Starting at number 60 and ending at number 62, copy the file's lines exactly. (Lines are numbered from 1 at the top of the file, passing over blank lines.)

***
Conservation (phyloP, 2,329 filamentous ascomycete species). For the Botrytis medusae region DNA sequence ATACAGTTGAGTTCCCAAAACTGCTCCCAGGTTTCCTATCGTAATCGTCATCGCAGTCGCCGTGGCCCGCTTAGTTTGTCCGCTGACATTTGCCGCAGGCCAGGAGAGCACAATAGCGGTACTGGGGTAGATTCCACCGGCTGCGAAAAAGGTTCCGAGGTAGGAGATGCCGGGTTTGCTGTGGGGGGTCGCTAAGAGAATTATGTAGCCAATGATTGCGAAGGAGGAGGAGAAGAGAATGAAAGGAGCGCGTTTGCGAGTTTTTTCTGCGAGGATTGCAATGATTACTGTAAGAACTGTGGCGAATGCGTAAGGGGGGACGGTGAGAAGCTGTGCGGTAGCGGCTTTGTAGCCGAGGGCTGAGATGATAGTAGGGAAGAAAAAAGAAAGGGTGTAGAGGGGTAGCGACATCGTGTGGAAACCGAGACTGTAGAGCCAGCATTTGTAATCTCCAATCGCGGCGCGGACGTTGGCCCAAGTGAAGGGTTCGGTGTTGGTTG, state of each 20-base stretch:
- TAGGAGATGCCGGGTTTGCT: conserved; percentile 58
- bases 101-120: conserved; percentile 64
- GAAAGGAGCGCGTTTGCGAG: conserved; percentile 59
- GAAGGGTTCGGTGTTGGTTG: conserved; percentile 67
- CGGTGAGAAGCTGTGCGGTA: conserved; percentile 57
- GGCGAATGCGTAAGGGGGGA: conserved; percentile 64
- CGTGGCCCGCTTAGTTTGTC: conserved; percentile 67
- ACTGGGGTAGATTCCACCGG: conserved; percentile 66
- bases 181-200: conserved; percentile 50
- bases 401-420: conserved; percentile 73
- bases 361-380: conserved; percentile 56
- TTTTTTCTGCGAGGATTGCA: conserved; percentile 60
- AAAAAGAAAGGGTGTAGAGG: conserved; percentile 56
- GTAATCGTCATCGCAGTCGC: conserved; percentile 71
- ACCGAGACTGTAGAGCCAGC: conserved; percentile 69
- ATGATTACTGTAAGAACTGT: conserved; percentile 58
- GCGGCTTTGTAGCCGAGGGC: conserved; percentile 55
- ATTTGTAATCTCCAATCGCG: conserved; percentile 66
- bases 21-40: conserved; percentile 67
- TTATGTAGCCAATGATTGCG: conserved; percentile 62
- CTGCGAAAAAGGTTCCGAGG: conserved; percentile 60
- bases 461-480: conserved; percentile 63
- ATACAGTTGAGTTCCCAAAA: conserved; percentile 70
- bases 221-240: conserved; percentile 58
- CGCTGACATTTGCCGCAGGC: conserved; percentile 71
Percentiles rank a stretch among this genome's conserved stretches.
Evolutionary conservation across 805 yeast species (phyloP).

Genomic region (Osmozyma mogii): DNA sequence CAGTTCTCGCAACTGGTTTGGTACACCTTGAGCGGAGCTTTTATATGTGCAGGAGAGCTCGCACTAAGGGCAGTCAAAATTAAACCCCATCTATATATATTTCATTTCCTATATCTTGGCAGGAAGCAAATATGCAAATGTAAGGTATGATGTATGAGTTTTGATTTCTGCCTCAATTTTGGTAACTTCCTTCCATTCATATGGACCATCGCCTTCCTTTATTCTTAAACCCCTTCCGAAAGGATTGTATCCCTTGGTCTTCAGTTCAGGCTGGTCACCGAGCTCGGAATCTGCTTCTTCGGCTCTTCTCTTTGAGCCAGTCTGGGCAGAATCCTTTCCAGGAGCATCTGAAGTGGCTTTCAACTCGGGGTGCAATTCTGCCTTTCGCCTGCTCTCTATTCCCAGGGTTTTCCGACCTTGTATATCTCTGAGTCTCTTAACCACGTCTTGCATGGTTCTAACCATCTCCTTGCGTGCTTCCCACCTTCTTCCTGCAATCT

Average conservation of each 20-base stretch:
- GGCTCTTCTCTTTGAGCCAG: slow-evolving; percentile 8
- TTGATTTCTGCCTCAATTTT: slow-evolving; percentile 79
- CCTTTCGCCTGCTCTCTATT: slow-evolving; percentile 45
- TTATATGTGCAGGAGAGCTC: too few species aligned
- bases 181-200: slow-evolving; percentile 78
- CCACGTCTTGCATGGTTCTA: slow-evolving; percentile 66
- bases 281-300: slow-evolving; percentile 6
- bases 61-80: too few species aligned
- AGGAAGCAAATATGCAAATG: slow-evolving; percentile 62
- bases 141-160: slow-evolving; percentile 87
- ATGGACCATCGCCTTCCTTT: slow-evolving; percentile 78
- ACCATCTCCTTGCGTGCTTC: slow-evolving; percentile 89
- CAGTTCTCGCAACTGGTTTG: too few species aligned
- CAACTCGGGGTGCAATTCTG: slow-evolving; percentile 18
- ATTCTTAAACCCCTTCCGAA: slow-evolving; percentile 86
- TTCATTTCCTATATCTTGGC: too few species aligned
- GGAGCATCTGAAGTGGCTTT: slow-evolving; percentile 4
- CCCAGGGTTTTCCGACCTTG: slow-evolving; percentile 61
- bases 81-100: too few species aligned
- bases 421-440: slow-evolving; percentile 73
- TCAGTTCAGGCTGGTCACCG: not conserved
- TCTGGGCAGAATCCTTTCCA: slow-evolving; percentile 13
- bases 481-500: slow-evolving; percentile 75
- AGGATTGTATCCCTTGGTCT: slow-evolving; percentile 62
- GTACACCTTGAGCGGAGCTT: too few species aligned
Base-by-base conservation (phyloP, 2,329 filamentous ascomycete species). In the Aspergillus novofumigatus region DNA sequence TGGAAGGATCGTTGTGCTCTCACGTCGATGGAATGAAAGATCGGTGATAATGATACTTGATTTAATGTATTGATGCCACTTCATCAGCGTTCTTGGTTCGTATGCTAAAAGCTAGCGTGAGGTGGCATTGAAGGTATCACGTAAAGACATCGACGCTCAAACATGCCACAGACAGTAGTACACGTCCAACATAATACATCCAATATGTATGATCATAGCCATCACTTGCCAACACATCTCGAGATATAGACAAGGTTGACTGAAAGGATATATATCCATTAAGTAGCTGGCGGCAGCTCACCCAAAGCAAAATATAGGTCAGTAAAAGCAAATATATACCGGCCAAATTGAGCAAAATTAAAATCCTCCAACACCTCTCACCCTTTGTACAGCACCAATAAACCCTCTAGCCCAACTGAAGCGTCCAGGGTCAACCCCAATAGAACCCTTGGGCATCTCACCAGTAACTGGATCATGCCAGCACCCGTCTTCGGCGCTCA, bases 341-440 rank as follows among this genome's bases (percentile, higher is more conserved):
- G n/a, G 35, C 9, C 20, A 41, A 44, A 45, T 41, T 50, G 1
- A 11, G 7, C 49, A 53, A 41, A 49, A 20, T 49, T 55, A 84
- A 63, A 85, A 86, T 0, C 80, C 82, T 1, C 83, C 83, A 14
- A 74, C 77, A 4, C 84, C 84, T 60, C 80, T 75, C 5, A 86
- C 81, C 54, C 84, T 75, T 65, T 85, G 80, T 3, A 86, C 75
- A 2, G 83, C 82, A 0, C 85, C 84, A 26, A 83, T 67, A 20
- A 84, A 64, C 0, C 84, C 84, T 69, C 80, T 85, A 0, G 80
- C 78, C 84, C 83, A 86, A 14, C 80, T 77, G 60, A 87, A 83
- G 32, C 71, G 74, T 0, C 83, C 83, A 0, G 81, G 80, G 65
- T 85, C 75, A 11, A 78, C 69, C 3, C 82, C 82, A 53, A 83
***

- A 74, C 77, A 4, C 84, C 84, T 60, C 80, T 75, C 5, A 86
- C 81, C 54, C 84, T 75, T 65, T 85, G 80, T 3, A 86, C 75
- A 2, G 83, C 82, A 0, C 85, C 84, A 26, A 83, T 67, A 20